# Solving Circuit Diagrams: 2 Batteries, Resistor & Subtraction

• majormaaz
In summary, to determine the total resistance in a circuit with 2 batteries and a resistor, you can use Ohm's Law to calculate the total voltage and current, and then use Kirchhoff's Laws to solve for the total resistance. If there are multiple resistors, you can use the equation Rtotal = R1 + R2 + ... + Rn to calculate the total resistance. If the batteries have different voltages, you will need to take into account the direction of current flow in your calculations. It is recommended to solve the circuit diagram in a systematic way, starting with identifying the voltage sources and resistors, and using Kirchhoff's Laws and Ohm's Law to calculate the total resistance and current. Redrawing
majormaaz
Just doing a couple circuit diagrams, and my brain seems to have shorted: If you have two batteries, but they're oriented where their negative terminals are facing each other (+ -) (- +) and there's a resistor in between the two batteries, could I still resolve the two batteries by subtracting the smaller battery from the larger one?

Sure, as long as you don't forget the resistor in the circuit afterwards. The position of a resistor does not matter in a series of circuit elements.

1 person

## 1. How do I determine the total resistance in a circuit with 2 batteries and a resistor?

In order to determine the total resistance in this type of circuit, you will need to use Ohm's Law, which states that resistance (R) is equal to voltage (V) divided by current (I). First, calculate the total voltage by adding the voltage of the two batteries together. Then, calculate the current by dividing the total voltage by the resistance of the resistor. Finally, use Ohm's Law to solve for the total resistance by dividing the total voltage by the current.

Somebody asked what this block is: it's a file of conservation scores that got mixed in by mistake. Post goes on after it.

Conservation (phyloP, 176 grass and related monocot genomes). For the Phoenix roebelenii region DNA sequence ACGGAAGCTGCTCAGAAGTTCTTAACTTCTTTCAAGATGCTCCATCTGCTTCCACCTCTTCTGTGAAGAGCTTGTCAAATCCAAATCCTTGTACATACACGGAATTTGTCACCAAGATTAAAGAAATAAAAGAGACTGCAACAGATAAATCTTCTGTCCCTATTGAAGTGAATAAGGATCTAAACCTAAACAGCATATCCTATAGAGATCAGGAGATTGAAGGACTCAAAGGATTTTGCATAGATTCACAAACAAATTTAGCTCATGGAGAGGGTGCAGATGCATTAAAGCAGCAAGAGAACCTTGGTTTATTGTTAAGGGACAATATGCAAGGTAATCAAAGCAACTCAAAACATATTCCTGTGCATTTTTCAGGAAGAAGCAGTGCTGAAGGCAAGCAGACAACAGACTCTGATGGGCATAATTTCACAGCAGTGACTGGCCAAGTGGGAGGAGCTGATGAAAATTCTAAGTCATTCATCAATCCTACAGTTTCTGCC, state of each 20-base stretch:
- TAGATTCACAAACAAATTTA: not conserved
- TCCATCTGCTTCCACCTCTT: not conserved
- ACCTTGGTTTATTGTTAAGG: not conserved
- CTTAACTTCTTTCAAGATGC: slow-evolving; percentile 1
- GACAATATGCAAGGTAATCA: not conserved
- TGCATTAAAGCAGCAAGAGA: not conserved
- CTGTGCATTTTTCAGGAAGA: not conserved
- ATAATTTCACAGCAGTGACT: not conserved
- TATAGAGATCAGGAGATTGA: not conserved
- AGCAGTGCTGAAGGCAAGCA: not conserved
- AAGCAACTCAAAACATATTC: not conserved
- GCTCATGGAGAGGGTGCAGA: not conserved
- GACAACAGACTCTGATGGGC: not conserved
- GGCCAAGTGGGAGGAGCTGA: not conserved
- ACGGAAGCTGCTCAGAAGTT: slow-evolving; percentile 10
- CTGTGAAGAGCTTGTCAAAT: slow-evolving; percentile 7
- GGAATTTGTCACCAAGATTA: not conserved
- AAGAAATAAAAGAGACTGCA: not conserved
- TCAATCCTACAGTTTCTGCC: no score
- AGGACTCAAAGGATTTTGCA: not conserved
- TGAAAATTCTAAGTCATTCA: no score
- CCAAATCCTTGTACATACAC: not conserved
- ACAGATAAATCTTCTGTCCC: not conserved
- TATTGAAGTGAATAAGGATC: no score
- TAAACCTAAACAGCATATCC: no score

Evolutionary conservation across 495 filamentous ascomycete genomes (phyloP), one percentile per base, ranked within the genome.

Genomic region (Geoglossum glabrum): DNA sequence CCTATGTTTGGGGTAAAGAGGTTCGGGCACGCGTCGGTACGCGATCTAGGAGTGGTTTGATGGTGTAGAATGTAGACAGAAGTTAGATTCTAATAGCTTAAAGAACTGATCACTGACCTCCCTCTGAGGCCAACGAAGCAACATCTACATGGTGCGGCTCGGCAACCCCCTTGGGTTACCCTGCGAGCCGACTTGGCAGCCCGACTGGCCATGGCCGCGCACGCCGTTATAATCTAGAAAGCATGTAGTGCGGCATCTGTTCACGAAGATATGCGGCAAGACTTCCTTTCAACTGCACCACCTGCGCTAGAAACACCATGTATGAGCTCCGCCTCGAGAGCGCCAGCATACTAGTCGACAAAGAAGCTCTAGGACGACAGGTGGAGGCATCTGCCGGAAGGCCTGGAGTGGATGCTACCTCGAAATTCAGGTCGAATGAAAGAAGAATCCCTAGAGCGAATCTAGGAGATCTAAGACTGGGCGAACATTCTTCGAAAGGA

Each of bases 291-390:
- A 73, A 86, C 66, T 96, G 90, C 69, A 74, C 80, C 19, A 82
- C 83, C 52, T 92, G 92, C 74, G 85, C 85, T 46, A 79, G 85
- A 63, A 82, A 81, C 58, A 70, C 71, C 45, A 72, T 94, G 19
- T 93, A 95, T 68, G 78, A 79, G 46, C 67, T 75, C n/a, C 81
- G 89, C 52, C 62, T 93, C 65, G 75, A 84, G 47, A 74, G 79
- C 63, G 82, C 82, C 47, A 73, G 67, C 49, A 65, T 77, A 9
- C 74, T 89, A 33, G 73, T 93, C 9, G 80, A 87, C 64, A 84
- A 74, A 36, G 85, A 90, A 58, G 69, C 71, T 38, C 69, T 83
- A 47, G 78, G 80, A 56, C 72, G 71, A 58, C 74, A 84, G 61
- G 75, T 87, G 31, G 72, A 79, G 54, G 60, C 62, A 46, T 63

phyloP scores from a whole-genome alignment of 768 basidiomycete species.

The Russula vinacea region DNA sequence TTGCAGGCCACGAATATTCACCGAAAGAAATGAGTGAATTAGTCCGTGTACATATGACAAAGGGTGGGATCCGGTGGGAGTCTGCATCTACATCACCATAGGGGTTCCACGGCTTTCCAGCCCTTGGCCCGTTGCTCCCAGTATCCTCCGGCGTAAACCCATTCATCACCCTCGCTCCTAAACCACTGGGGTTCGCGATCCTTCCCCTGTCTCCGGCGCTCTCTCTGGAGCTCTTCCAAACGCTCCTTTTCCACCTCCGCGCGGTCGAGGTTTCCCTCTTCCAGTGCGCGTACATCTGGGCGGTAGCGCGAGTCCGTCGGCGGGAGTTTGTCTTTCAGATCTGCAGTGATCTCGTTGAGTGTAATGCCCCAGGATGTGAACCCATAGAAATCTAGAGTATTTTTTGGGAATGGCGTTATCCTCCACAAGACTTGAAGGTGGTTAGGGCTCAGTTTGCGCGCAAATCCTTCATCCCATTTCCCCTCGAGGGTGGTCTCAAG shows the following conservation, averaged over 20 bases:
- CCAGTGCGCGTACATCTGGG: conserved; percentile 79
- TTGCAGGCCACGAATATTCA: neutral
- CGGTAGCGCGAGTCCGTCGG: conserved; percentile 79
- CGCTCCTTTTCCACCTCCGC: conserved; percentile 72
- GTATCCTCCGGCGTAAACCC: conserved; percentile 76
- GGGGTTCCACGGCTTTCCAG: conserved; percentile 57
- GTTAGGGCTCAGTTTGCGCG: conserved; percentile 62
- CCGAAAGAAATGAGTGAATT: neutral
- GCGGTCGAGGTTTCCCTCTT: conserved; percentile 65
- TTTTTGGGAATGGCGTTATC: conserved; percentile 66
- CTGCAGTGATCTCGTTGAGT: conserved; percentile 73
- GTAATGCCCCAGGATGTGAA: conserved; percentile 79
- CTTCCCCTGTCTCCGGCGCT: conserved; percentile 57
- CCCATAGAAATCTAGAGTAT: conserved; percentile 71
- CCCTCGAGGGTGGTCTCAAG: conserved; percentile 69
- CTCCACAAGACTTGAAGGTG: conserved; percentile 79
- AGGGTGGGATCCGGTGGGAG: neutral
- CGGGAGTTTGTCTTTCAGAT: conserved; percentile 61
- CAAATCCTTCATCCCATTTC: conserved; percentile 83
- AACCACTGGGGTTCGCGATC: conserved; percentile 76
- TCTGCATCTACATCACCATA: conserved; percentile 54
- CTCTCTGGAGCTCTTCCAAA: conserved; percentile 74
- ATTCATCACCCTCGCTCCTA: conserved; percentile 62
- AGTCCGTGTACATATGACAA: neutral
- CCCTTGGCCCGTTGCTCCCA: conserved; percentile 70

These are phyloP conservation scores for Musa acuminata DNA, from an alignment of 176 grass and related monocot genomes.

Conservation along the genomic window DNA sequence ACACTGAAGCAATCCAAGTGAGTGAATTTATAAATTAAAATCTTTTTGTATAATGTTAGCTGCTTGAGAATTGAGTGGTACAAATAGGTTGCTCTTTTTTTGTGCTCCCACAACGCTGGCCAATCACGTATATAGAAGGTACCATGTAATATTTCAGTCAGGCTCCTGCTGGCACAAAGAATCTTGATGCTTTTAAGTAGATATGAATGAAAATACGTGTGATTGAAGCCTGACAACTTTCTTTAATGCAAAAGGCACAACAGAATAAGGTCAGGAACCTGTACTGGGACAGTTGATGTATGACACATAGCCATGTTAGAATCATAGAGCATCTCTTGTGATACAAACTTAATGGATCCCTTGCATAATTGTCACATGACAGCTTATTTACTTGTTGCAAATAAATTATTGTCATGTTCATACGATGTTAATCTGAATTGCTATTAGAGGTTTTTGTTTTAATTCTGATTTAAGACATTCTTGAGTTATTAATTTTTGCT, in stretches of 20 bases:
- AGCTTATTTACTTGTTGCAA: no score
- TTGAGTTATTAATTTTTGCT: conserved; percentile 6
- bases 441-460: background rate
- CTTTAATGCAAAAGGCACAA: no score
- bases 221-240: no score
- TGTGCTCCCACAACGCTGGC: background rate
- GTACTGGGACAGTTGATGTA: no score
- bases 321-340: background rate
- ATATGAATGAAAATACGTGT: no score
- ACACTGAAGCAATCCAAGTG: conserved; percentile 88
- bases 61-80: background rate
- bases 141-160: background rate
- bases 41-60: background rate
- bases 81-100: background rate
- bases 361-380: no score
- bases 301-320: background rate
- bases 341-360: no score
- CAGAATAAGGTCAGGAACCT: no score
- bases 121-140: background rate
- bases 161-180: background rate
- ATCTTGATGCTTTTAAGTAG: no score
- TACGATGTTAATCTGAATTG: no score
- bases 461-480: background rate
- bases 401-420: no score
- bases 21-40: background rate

## 2. Can I use Kirchhoff's Laws to solve this type of circuit diagram?

Yes, Kirchhoff's Laws can be applied to this type of circuit. Kirchhoff's Current Law states that the total current entering a junction in a circuit must equal the total current leaving the junction. Kirchhoff's Voltage Law states that the sum of all voltage drops in a closed loop must equal the sum of all voltage sources in that loop.

## 3. How do I handle a circuit with multiple resistors?

If there are multiple resistors in the circuit, you can use the equation Rtotal = R1 + R2 + ... + Rn to calculate the total resistance. Just add up the resistance values of all the resistors in the circuit to get the total resistance.

## 4. What happens if the batteries have different voltages?

If the batteries have different voltages, you will need to take into account the direction of current flow in your calculations. The voltage drop across each resistor will be different depending on the direction of current flow. You can use Kirchhoff's Voltage Law to determine the voltage drops across each resistor and then use Ohm's Law to calculate the total resistance.

## 5. Is there a specific order in which I should solve the circuit diagram?

It is generally recommended to solve the circuit diagram in a systematic way. Start by identifying the voltage sources and resistors in the circuit. Then, use Kirchhoff's Laws and Ohm's Law to calculate the total resistance and current in the circuit. Finally, use these values to determine the voltage drops across each resistor and the direction of current flow. It may also be helpful to redraw the circuit diagram in a simplified form to make it easier to visualize and solve.

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